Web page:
A door to one of the apartments in the building. It must be cool to live in the building but the sheer numbers of tourists must get to you after awhile. I wonder how many people a day would try your door handle thinking your flat was part of the museum? Gaudi designed the strange number/symbol on each door (very Prince of him, I mean the artist formerly-known-as-Prince, now known as Prince again.)

After Casa Batlo I went off to the Sagrada Familia, another Gaudi building. It's a massive catholic church still under construction it's meant to be finished in 2026, though there is some dispute as to whether that is achievable. Construction began on this church in 1882, Gaudi himself spent 40 years on this church, devoting the last 15 years of his life entirely to the project. Unfortunately he had a habit of destroying his blueprints, add to that the reign of Franco and the anarchists in Spain and most of what Gaudi intended for this church has been lost.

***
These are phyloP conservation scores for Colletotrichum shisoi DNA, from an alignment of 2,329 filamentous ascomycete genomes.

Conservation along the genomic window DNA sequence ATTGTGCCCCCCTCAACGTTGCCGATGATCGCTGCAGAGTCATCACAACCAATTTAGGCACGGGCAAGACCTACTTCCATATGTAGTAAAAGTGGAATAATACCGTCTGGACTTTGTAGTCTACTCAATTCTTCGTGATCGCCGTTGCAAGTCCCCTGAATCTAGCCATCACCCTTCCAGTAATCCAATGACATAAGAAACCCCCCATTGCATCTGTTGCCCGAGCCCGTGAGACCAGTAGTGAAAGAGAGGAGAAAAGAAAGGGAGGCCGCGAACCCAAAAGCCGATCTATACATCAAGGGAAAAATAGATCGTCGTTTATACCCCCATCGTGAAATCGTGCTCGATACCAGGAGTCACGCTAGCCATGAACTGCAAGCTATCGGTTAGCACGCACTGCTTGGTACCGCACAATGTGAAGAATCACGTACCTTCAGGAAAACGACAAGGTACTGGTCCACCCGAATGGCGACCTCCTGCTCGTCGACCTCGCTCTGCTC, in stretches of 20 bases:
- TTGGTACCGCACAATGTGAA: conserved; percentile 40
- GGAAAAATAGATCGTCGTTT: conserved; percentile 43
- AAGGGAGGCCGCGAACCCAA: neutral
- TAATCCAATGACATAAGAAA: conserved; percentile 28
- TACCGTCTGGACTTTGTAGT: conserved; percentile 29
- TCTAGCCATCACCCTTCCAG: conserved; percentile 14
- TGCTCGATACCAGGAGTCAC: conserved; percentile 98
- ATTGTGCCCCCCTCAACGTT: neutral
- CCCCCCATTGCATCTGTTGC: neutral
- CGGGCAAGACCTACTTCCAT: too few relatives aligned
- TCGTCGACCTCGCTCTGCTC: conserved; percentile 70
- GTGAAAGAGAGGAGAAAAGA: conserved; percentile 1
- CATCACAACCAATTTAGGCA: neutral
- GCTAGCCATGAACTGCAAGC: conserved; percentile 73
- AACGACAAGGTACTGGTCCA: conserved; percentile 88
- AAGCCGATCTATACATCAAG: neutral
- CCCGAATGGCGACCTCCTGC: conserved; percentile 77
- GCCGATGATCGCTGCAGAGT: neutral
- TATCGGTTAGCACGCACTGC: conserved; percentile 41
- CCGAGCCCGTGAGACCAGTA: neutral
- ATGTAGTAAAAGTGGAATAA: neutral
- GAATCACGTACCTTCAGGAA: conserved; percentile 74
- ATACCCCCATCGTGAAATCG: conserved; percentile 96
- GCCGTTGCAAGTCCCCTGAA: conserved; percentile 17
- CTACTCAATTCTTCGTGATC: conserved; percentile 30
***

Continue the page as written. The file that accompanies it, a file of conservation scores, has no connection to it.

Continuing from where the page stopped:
People have mixed reactions to this church, some people love it, some hate it. I really liked it though, I have to say that I've seen a lot of gothic style churches over here recently, and whilst they are quite pretty once you've seen one, you've seen them all. Those old-style gothic architects sure weren't breaking any rules once the first one had been built. This building though is certainly not going to be copied and there was just so much going on that it would keep you occupied for weeks just starting at the facades.

Detail from the Sagrada Familia, that's definitely not gothic!